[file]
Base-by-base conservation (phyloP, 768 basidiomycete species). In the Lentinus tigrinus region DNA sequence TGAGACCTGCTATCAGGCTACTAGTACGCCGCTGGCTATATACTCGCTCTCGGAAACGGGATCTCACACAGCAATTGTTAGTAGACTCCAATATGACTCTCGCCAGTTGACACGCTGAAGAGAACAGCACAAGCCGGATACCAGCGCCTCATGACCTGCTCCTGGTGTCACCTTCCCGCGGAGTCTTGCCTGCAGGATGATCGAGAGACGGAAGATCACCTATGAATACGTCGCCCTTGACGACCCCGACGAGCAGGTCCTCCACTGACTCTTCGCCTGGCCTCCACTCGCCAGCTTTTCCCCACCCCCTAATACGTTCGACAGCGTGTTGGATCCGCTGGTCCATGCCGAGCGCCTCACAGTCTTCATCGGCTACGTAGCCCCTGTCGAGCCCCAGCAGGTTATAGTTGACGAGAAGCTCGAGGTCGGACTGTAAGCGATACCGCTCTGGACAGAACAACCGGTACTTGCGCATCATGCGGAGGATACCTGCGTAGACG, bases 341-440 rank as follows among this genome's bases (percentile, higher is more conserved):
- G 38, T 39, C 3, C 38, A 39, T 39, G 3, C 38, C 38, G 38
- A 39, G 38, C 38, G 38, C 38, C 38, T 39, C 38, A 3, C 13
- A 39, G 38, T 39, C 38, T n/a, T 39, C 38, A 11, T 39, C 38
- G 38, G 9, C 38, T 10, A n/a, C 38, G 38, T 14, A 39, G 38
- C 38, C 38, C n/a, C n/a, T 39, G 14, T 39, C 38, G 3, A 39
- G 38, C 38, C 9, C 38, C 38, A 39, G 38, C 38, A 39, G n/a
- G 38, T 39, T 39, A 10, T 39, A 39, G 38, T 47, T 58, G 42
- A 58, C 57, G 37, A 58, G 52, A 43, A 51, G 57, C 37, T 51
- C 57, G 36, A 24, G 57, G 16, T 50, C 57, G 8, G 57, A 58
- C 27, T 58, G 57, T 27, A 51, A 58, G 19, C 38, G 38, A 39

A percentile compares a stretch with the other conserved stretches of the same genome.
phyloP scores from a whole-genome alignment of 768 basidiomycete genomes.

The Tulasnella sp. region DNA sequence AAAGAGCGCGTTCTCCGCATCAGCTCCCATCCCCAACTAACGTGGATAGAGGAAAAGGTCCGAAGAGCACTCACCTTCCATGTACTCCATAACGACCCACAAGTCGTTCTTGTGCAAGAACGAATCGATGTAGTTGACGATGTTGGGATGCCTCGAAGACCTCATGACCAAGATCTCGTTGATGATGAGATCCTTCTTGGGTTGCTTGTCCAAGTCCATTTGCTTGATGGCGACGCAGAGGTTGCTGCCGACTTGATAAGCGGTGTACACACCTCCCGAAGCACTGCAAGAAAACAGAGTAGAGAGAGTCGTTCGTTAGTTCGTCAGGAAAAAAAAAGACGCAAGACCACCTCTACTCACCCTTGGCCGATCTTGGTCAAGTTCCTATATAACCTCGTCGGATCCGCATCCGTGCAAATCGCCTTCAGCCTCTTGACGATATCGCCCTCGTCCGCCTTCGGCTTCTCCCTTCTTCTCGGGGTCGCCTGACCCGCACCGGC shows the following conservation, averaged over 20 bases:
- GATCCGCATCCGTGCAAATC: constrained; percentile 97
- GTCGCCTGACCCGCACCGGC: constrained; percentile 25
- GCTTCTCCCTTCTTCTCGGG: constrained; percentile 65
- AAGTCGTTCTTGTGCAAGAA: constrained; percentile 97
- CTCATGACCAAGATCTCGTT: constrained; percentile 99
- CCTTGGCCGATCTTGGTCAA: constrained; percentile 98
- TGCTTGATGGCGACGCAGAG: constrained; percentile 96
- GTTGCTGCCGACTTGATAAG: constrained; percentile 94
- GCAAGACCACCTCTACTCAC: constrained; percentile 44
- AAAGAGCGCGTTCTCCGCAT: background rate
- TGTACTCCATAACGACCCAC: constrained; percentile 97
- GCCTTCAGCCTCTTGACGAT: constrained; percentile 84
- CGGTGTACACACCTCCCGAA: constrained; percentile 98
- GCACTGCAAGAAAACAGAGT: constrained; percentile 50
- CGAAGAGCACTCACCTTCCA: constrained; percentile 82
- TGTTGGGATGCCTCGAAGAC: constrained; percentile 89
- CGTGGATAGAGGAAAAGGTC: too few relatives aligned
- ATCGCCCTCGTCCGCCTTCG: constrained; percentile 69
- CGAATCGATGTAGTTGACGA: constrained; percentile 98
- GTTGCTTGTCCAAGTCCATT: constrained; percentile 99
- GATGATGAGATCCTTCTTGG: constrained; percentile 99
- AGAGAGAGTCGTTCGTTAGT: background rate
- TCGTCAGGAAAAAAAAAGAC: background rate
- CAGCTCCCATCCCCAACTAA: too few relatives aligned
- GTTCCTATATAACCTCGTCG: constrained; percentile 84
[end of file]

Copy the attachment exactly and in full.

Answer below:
Base-by-base conservation (phyloP, 768 basidiomycete species). In the Lentinus tigrinus region DNA sequence TGAGACCTGCTATCAGGCTACTAGTACGCCGCTGGCTATATACTCGCTCTCGGAAACGGGATCTCACACAGCAATTGTTAGTAGACTCCAATATGACTCTCGCCAGTTGACACGCTGAAGAGAACAGCACAAGCCGGATACCAGCGCCTCATGACCTGCTCCTGGTGTCACCTTCCCGCGGAGTCTTGCCTGCAGGATGATCGAGAGACGGAAGATCACCTATGAATACGTCGCCCTTGACGACCCCGACGAGCAGGTCCTCCACTGACTCTTCGCCTGGCCTCCACTCGCCAGCTTTTCCCCACCCCCTAATACGTTCGACAGCGTGTTGGATCCGCTGGTCCATGCCGAGCGCCTCACAGTCTTCATCGGCTACGTAGCCCCTGTCGAGCCCCAGCAGGTTATAGTTGACGAGAAGCTCGAGGTCGGACTGTAAGCGATACCGCTCTGGACAGAACAACCGGTACTTGCGCATCATGCGGAGGATACCTGCGTAGACG, bases 341-440 rank as follows among this genome's bases (percentile, higher is more conserved):
- G 38, T 39, C 3, C 38, A 39, T 39, G 3, C 38, C 38, G 38
- A 39, G 38, C 38, G 38, C 38, C 38, T 39, C 38, A 3, C 13
- A 39, G 38, T 39, C 38, T n/a, T 39, C 38, A 11, T 39, C 38
- G 38, G 9, C 38, T 10, A n/a, C 38, G 38, T 14, A 39, G 38
- C 38, C 38, C n/a, C n/a, T 39, G 14, T 39, C 38, G 3, A 39
- G 38, C 38, C 9, C 38, C 38, A 39, G 38, C 38, A 39, G n/a
- G 38, T 39, T 39, A 10, T 39, A 39, G 38, T 47, T 58, G 42
- A 58, C 57, G 37, A 58, G 52, A 43, A 51, G 57, C 37, T 51
- C 57, G 36, A 24, G 57, G 16, T 50, C 57, G 8, G 57, A 58
- C 27, T 58, G 57, T 27, A 51, A 58, G 19, C 38, G 38, A 39

A percentile compares a stretch with the other conserved stretches of the same genome.
phyloP scores from a whole-genome alignment of 768 basidiomycete genomes.

The Tulasnella sp. region DNA sequence AAAGAGCGCGTTCTCCGCATCAGCTCCCATCCCCAACTAACGTGGATAGAGGAAAAGGTCCGAAGAGCACTCACCTTCCATGTACTCCATAACGACCCACAAGTCGTTCTTGTGCAAGAACGAATCGATGTAGTTGACGATGTTGGGATGCCTCGAAGACCTCATGACCAAGATCTCGTTGATGATGAGATCCTTCTTGGGTTGCTTGTCCAAGTCCATTTGCTTGATGGCGACGCAGAGGTTGCTGCCGACTTGATAAGCGGTGTACACACCTCCCGAAGCACTGCAAGAAAACAGAGTAGAGAGAGTCGTTCGTTAGTTCGTCAGGAAAAAAAAAGACGCAAGACCACCTCTACTCACCCTTGGCCGATCTTGGTCAAGTTCCTATATAACCTCGTCGGATCCGCATCCGTGCAAATCGCCTTCAGCCTCTTGACGATATCGCCCTCGTCCGCCTTCGGCTTCTCCCTTCTTCTCGGGGTCGCCTGACCCGCACCGGC shows the following conservation, averaged over 20 bases:
- GATCCGCATCCGTGCAAATC: constrained; percentile 97
- GTCGCCTGACCCGCACCGGC: constrained; percentile 25
- GCTTCTCCCTTCTTCTCGGG: constrained; percentile 65
- AAGTCGTTCTTGTGCAAGAA: constrained; percentile 97
- CTCATGACCAAGATCTCGTT: constrained; percentile 99
- CCTTGGCCGATCTTGGTCAA: constrained; percentile 98
- TGCTTGATGGCGACGCAGAG: constrained; percentile 96
- GTTGCTGCCGACTTGATAAG: constrained; percentile 94
- GCAAGACCACCTCTACTCAC: constrained; percentile 44
- AAAGAGCGCGTTCTCCGCAT: background rate
- TGTACTCCATAACGACCCAC: constrained; percentile 97
- GCCTTCAGCCTCTTGACGAT: constrained; percentile 84
- CGGTGTACACACCTCCCGAA: constrained; percentile 98
- GCACTGCAAGAAAACAGAGT: constrained; percentile 50
- CGAAGAGCACTCACCTTCCA: constrained; percentile 82
- TGTTGGGATGCCTCGAAGAC: constrained; percentile 89
- CGTGGATAGAGGAAAAGGTC: too few relatives aligned
- ATCGCCCTCGTCCGCCTTCG: constrained; percentile 69
- CGAATCGATGTAGTTGACGA: constrained; percentile 98
- GTTGCTTGTCCAAGTCCATT: constrained; percentile 99
- GATGATGAGATCCTTCTTGG: constrained; percentile 99
- AGAGAGAGTCGTTCGTTAGT: background rate
- TCGTCAGGAAAAAAAAAGAC: background rate
- CAGCTCCCATCCCCAACTAA: too few relatives aligned
- GTTCCTATATAACCTCGTCG: constrained; percentile 84